Medals for morale?
Volume 45, Number 2, February 2007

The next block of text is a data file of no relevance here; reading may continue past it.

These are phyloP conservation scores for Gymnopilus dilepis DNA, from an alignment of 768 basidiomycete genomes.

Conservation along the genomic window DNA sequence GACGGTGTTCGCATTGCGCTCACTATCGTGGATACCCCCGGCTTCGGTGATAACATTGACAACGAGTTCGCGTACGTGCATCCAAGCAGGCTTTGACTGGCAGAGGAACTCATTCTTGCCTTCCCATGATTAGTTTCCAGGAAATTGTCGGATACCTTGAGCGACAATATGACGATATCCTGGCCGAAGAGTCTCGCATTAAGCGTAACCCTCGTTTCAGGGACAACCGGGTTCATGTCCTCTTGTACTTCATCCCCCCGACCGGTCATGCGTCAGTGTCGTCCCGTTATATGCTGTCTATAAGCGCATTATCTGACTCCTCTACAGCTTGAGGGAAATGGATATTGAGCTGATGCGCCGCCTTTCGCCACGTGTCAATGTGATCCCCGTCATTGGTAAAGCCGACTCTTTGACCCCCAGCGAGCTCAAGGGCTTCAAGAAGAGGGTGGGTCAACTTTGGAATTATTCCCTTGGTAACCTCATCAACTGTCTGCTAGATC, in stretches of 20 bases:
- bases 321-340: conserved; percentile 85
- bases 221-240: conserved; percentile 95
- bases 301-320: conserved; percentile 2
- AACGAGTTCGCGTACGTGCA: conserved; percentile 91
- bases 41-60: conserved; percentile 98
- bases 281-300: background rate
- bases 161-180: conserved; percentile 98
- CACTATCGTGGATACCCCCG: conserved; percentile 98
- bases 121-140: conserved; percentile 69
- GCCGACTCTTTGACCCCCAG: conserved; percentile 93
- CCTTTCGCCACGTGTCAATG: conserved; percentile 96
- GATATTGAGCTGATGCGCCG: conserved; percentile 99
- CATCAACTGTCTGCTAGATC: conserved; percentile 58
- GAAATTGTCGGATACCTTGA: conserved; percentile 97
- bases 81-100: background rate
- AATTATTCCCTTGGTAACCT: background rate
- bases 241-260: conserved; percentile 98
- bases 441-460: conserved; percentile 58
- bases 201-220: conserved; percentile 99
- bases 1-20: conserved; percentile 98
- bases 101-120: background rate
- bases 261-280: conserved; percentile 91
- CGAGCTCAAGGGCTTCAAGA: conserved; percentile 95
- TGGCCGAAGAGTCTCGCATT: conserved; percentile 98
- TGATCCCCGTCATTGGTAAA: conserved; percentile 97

The recent announcement of the award of a posthumous Victoria Cross as well as a George Cross and many other medals for bravery in the current Iraq and Afghanistan conflicts has again opened up the age-old debate about just why medals are awarded and, when they are, why certain ones are awarded when others are not. The recent award of the VC has caused less murmurings than the last, when the cynical made mention more of Private Beharry’s ethnic background than his undoubted bravery. But even this time there are those who have questioned whether Corporal Bryan Budd of 3 Para, who twice led attacks on Taliban forces, should not have acted differently. Those not there point to the “heat of battle” and the fact that Cpl Budd’s orders to attack actually led to the wounding of three men who might otherwise have not been injured had the platoon stayed undercover and that his decision to carry on the attack on his own, whilst apparently brave, was actually both reckless and unnecessary. These same criticisms, you may remember, were levelled at Colonel “H” Jones during the Falklands war when it was mooted that his actions had more to do with his own bravado than any necessary battle plans. Of course such cynicism is both pointless and disrespectful – the fact is that Corporal Budd died whilst on active service in the face of the enemy and his actions before his death, and in the previous engagement noted in the citation, undoubtedly helped save the lives of “many of his colleagues”. Doesn’t he deserve a medal? Of course he does and ultimately a man who makes such a sacrifice has got to be in line for this country’s highest award for gallantry in the face of the enemy. Sadly whether such a man gets that award or not will always be a decision affected by politics and it is because of that small but significant fact that the cynics have such a field day when such awards are announced. There can be little doubt that the wars in Afghanistan and Iraq are deeply unpopular “at home” and that morale amongst the troops is low. True the public haven’t yet taken to spitting on returning soldiers as they did in America during the Vietnam war. The servicemen and women themselves are in no way blamed and are still considered heroes by most of us. But the unpopularity of these conflicts, when compared to say, the Falklands, when most of the country was whipped up into a patriotic fervour, cannot have gone unnoticed by those “on the ground”. It won’t have escaped the Generals' or the politicians' notice either that recruitment is at an all time low and the numbers of those signing on for subsequent service once their initial period is up is also lower than ever. The answer? Well again the cynics will point to the fact that a good “Boy’s own” story of heroism and a liberal sprinkling of medals has always worked before, so why not put faith in the age old formula and award a few now? Well, that may well be what’s happening here. After all, “spin” is all around us, so why should war be any different? But to think like that fails to take into account one very important thing – the men, and women, on the ground, the ones actually doing the fighting are soldiers, they aren’t politicians. They aren’t going into battle wondering how they can make the war be seen favourably at home, aren’t hoping to spin things so they’ll look good on the ten o’clock news – they’re following orders, trying to do their jobs and looking out for their comrades, and if they win a medal whilst doing it then OK, but I doubt whether many of them have medals uppermost on their minds when being shot at by the Taliban! So to the cynics I say you may well be right, VCs like this one may well be awarded, now and in the past, because it is deemed politically astute to do so, but before you condemn the man who won it take a look at what he actually did to earn it. You may then realise that whilst its award may have all sorts of implications, the actions that led to it should never be doubted. By all means be cynical about the motives behind the politicians and the spin they put on everything these days – but don’t tar hardworking soldiers with that same brush. Whilst on the subject of medals for current conflicts I can’t help but notice again the apparent disparity between the awards of the Victoria Cross and George Cross. Many newspapers seemed to mention the VC story whereas few mentioned the GC award to Corporal Mark Wright also of 3 Para who entered a minefield to save the lives of critically wounded soldiers but sadly was killed in the attempt. His full citation tells a story of bravery equal to that of Corporal Budd’s and yet because he wasn’t “in the face of the enemy” he receives the George not Victoria Cross. Personally I feel that being in the middle of a minefield is just as much in the “face of the enemy” as during a firefight , after all bullets or mines – I wouldn’t fancy my chances with either of them! That of course is a moot point but whilst the criteria for the award of the VC are set as they are then the GC will always be awarded for such incidents – it just shouldn’t be overlooked when it is.
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